The Browns suspect that their project may have been targeted for the action because it was in a more remote location where feedlot regulation is less developed, and unlike a larger pastoral company, they represented a smaller target.
The Australian Lot Feeders Association said it was disappointed, but not surprised by this latest attack on the Australian agriculture sector by radical animal activists seeking to shut down livestock production.
President Barb Madden said ALFA supports the sustainable growth of the feedlot industry and is constantly striving to improve animal welfare and environmental outcomes.”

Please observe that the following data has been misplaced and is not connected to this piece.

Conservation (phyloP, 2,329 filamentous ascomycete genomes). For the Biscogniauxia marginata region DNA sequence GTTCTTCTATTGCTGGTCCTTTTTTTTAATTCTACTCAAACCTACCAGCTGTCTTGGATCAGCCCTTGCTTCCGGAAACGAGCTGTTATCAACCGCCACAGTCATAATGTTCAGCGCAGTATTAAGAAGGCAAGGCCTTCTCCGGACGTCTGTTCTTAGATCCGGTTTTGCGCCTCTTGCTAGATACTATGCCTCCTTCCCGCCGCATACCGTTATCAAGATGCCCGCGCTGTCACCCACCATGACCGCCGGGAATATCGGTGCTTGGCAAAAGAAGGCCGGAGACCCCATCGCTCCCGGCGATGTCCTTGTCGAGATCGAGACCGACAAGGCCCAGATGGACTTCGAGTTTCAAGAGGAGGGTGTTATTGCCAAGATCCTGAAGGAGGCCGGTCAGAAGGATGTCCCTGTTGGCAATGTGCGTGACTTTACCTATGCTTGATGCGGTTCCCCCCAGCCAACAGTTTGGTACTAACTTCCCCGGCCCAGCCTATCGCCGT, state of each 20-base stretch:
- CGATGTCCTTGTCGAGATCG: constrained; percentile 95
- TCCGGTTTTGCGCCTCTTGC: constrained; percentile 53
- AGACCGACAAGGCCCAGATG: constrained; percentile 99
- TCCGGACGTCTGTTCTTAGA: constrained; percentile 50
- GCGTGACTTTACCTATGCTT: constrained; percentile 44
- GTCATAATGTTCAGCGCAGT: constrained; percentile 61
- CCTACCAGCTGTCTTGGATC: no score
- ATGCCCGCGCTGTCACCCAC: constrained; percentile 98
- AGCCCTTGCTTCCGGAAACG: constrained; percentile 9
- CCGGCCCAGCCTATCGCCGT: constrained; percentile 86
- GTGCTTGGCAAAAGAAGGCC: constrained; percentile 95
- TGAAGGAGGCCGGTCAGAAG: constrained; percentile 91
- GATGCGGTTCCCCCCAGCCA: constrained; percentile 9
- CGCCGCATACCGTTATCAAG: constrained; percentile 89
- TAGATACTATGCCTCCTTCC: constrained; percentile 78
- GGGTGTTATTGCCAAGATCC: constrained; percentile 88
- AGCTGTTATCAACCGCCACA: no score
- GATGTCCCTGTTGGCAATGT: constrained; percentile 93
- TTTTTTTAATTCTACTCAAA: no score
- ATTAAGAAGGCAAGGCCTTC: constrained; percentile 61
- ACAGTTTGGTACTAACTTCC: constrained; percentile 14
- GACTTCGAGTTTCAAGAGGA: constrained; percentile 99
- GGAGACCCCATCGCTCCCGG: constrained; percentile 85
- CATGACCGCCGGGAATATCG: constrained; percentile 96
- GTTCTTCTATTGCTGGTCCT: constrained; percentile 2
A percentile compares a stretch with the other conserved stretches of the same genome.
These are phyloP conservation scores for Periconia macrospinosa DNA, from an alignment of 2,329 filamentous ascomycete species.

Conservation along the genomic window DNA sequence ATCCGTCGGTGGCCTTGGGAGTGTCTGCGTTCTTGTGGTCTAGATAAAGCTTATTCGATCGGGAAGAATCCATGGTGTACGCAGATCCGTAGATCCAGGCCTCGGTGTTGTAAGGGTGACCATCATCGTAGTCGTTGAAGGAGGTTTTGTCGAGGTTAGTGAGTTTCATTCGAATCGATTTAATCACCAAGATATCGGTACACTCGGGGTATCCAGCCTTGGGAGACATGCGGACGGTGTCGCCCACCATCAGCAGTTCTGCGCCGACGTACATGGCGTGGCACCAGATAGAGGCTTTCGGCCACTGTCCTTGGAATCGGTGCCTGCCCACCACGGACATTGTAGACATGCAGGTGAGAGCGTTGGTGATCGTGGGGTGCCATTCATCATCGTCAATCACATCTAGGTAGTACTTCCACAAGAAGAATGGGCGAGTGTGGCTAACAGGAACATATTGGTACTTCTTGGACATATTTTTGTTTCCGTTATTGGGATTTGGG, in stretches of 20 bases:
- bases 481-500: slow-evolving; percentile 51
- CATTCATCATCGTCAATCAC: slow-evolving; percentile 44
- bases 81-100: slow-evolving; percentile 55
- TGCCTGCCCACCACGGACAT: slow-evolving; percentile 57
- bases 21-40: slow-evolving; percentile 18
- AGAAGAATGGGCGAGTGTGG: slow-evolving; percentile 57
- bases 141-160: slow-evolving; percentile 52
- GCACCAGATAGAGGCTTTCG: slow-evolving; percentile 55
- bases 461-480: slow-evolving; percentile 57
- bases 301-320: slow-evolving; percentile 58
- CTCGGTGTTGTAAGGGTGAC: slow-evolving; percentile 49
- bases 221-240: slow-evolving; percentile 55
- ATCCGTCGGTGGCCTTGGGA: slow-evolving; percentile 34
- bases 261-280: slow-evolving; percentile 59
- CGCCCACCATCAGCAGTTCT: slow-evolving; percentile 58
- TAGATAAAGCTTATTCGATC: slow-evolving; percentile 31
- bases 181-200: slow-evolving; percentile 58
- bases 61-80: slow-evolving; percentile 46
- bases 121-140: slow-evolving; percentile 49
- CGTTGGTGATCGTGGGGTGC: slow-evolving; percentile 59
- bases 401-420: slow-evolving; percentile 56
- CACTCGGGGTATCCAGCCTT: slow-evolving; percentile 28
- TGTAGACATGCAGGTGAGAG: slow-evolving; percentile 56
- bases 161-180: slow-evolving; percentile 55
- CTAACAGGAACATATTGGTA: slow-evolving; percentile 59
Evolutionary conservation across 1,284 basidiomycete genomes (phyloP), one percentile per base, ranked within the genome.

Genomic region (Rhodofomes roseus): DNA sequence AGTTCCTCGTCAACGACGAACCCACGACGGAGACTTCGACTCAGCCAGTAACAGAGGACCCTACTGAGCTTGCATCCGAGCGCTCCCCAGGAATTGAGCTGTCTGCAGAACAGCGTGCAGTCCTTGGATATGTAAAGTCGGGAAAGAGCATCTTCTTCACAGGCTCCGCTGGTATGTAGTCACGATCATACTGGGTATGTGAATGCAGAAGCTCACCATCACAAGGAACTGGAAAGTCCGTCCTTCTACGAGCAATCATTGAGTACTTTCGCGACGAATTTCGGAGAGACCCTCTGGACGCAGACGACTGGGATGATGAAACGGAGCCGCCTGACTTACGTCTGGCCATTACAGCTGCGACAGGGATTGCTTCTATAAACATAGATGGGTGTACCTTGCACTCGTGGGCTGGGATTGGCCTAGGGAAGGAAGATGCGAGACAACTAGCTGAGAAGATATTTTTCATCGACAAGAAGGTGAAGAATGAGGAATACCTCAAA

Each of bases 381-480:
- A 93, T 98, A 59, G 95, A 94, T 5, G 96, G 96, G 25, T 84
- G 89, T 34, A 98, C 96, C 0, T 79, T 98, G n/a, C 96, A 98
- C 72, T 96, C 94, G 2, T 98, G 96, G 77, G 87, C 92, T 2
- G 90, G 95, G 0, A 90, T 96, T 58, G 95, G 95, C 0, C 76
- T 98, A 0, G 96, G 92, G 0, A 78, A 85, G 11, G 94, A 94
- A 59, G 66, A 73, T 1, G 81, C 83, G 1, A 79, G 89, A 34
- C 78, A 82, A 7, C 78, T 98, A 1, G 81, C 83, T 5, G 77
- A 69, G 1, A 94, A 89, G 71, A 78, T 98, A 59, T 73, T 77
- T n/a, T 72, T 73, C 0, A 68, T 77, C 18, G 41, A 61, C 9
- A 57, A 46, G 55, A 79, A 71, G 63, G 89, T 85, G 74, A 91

“We know that agriculture is consistently asked to do more with less, and feedlots are no different. With new technology and production efficiencies, feedlot water use, relative to production capacity, is expected to reduce into the future,” Ms Madden said.
“The Australian feedlot industry is committed to a wider sustainability plan known as the Australian Beef Sustainability Framework. The Framework aims to create a thriving industry that improves the wellbeing of people, animals and the environment. It answers the high accountability the red meat industry has to Australian consumers and the community.”